X said...

Turkey and stuffing and assorted veggies/casseroles is what we do for Christmas in my family in Canada. It's fairly indistinguishable from Thanksgiving dinner, actually. I'd prefer roast beef and Yorkshire pudding, honestly, but since I don't cook it my vote doesn't count. :P

I'm flying home in less than a week and am so excited! Lots to do before then, though, since in some mad moment of weakness I told a friend of mine that her parents could stay at my place while I was gone for Christmas. I'm trying to pack and clean everything now* simultaneously.

*for a given value of /now/. I keep taking internet breaks which is probably why this is taking so long....

Anon Without A Name said...

I've never had pigs in blankets. It wasn't something we did when I was a kid, despite sausages being a fairly regular meal (cheap, you see), and bacon was my Dad's preferred treat. By the time I found out it was a "thing", I was vegetarian.

No Yorkshire puddings, Lestrade? In our house everything except the Yorkshires, roast potatoes and stuffing are optional extras :-p

Greg 'Orio' M F Lestrade said...

You can do vegetarian pigs in blankets - although I have no idea how good the veggie bacon you see in the shops is.

And no Yorkshires with turkey, no. With beef, obviously they're essential! And gravy...I do love gravy.

Random Anon Lurker said...

I've always wanted to try doing a super-traditional Christmas dinner. You know, goose, roasted chestnuts, christmas pudding, etc. Unfortunately, my family is a bit less traditional, so we usually have what X said. My family's specialty is a sweet potato/pecan/brown sugar casserole that is essentially desert, but it's vegetables, so you can eat it at dinner.

Hope you and your assorted hangers-on enjoy your Christmas dinner!

Greg 'Orio' M F Lestrade said...

Sally said something about sweet potato and marshmallow? That's not something I've ever heard of... one of her exes introduced her to it, I think.

Anon Without A Name said...

Lestrade - I reckon Quorn veggie bacon is the best of a decidedly mediocre bunch (not sure why all veggie bacon is made in American-style strips rather than rashers, but still); but it's been the best part of thirty years since I ate the real thing, so I'm really not best placed to tell if it tastes like actual bacon or not.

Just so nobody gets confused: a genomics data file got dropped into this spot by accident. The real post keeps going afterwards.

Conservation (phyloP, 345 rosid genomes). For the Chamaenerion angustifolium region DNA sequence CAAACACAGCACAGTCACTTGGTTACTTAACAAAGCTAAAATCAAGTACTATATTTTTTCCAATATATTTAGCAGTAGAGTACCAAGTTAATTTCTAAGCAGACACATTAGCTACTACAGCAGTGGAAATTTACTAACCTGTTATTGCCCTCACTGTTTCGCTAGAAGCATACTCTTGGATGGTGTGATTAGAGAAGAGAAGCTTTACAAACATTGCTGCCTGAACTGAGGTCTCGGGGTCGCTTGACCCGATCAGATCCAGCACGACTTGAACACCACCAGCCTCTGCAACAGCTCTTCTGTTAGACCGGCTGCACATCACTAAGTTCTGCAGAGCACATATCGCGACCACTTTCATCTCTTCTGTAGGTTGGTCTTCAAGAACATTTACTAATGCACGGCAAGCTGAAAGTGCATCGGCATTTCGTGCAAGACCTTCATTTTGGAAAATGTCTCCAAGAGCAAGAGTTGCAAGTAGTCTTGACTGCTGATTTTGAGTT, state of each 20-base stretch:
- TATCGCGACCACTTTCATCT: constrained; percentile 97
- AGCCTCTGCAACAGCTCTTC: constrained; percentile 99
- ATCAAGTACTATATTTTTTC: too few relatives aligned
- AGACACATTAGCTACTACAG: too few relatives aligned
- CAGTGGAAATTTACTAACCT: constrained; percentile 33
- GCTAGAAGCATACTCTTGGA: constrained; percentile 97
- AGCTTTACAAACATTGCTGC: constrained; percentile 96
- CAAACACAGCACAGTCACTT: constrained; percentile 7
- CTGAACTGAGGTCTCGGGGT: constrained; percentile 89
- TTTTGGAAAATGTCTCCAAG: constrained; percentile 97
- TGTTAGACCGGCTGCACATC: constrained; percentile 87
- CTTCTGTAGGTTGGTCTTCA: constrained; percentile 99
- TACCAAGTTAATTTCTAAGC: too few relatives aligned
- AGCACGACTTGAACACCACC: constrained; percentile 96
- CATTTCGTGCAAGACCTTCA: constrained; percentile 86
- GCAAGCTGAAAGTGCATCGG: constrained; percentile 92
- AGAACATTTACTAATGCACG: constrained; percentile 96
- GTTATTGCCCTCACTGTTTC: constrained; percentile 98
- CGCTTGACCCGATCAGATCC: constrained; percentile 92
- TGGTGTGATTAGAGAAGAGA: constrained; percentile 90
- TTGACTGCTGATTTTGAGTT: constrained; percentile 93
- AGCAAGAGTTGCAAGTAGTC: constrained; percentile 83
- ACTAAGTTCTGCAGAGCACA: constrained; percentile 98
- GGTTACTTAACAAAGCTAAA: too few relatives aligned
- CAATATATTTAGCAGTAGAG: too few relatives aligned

And a roast dinner isn't a roast dinner without Yorkshires :-p

RAL - is it a North American thing, to have fairly sweet dishes as part of a formal dinner? I've heard of candied yams too, although I'm not sure if I got the wrong end of the stick. From your description, I'm guessing that "casserole" is another one of those occasions where we're separated by a common language :-)

Piplover said...

The thing Sally mentioned sounds like sweet potato pie. The recipe I have calls for marshmallows.

Our Christmas dinners usually consist of ham or turkey, green been casserole, potatoes, deviled eggs, rolls, gravy, peas or corn, and then lots of dessert. Usually pumpkin or sweet potato pie, and some kind of chocolate.

Hmmm, now I'm hungry!

RAL said...

Nameless - since I stayed up late last night, and I'm none-too-coherent tonight, this is the defn' of casserole from Wikipedia.


"A casserole, from the French for "saucepan", is a large, deep dish used both in the oven and as a serving vessel. The word casserole is also used for the food cooked and served in such a vessel, with the cookware itself called a casserole dish or casserole pan. In British English, this type of dish is frequently also called a bake, coinciding with the cooking technique used to cook casseroles."

Seems legit. As for the sweet main courses, I don't know if it's a NA thing or a family thing, but it's mostly Christmas and Thanksgiving, for us; it's also mostly just sweet potato casserole, cranberry sauce, and the occasional jellied salad. Hope that helps!